Tuesday, September 14, 2021

Cherriots Switches up Consultant for Long-Range Plan: At the MPO

At the meeting of SKATS' technical committee today, Tuesday the 14th, Cherriots will give an overview of the forthcoming Long Range Plan process.

Announcement intro

The most striking thing is that they switched up the contractor.

Jarrett Walker + Associates had written the Comprehensive Service Analysis in 2014, guided much of the service expansion, and I believe they just wrapped up the Salem to Albany Corridor Feasibility Study Project. They may have completed other studies in between.

For some combination of reasons - and we don't know if Walker even bid on the project, since the presentation to SKATS doesn't touch on any elements of the bid selection process - Cherriots engaged a new contractor. Maybe they wanted a fresh perspective.  

They feature a big highway project in Sydney

But when you google "jacobs + engineering + transit" you get a picture of a giant highway project. Rail, it seems, is their "transit" focus, light rail and heavy commuter rail. They are an engineering firm and do megaprojects. In the overview they don't talk about bus service, and the word "bus" appears only once in many paragraphs of text.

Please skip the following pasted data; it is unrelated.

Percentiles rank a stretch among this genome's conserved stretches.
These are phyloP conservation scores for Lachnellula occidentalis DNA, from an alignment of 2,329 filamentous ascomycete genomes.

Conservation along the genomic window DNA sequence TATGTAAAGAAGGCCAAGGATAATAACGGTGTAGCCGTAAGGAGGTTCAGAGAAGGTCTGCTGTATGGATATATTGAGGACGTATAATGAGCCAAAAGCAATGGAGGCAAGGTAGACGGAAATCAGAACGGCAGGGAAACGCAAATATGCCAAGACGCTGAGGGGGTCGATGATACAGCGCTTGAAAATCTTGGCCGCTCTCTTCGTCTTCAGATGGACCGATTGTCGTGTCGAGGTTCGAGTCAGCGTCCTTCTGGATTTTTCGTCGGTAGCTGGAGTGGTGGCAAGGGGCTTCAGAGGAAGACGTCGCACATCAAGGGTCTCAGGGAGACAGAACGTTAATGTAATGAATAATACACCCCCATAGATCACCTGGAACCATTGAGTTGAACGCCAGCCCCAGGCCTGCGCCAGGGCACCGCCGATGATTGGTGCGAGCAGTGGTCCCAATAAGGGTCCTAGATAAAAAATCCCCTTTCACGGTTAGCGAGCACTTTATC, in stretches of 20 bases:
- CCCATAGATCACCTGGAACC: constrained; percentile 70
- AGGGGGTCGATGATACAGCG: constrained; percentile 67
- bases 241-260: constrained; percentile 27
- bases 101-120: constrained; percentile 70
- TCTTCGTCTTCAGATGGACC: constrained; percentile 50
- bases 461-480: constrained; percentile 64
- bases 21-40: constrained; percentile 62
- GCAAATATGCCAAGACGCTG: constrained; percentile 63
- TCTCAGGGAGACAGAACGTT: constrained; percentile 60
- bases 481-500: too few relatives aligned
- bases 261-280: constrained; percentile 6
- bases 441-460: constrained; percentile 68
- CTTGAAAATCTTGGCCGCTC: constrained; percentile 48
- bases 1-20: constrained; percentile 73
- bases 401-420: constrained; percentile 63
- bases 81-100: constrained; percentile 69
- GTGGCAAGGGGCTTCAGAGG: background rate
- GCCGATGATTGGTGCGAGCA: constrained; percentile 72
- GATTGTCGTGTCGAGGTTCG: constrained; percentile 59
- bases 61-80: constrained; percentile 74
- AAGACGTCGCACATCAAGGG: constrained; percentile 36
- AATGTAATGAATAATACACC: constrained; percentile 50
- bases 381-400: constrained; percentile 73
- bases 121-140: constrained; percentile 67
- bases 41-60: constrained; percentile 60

On the one hand, rail is a big ticket item in contrast with bus service, and so from a marketing standpoint it is easy to see why they might focus on that.

But even looking twenty, thirty years out, it is hard to see Salem big enough and urban enough for any light rail kinds of projects.

Bus Rapid Transit and dedicated transit lanes are what we will likely need.

So right off there may be a mismatch between the core strengths and interests of the consulting firm and the actual needs of the Salem area.

So that will be something to watch. A fresh perspective might be helpful, but it's also possible that the consulting firm will push solutions we don't actually need, are full of tech-bro utopianism, and are way too expensive. (They are writing a robot car plan for Nevada, a "Autonomous and Connected Vehicle Policy Framework," I see.)

Meeting info